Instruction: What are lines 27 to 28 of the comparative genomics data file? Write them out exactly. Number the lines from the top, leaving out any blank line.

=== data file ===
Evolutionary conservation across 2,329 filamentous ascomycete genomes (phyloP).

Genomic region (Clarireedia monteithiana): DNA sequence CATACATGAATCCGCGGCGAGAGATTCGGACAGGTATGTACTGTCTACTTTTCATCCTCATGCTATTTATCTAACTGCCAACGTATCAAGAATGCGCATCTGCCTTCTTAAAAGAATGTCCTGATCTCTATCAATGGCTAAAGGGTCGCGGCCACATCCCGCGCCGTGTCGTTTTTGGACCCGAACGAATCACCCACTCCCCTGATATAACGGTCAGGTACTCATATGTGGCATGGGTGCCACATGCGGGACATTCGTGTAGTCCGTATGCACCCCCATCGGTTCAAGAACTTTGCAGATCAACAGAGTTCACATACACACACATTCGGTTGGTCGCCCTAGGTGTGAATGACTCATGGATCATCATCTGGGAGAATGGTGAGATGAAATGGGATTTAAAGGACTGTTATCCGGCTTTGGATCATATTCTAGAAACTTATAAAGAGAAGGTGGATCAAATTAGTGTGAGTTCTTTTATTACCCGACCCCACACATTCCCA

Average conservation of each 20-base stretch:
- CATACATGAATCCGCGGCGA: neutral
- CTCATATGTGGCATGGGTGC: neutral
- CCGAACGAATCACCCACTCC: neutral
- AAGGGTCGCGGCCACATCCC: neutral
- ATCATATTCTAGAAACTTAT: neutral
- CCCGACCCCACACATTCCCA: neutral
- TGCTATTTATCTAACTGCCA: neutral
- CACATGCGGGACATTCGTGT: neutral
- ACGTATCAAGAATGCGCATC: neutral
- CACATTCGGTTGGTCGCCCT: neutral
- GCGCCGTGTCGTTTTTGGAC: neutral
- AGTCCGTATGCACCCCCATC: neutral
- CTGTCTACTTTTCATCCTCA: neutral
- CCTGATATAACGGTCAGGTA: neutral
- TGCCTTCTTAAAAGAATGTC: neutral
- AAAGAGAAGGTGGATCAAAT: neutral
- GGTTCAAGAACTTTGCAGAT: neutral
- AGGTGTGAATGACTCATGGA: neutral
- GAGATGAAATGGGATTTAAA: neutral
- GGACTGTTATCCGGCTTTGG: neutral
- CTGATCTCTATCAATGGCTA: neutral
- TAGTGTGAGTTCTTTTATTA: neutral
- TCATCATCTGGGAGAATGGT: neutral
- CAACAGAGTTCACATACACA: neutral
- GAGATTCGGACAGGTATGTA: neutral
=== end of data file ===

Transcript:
- CAACAGAGTTCACATACACA: neutral
- GAGATTCGGACAGGTATGTA: neutral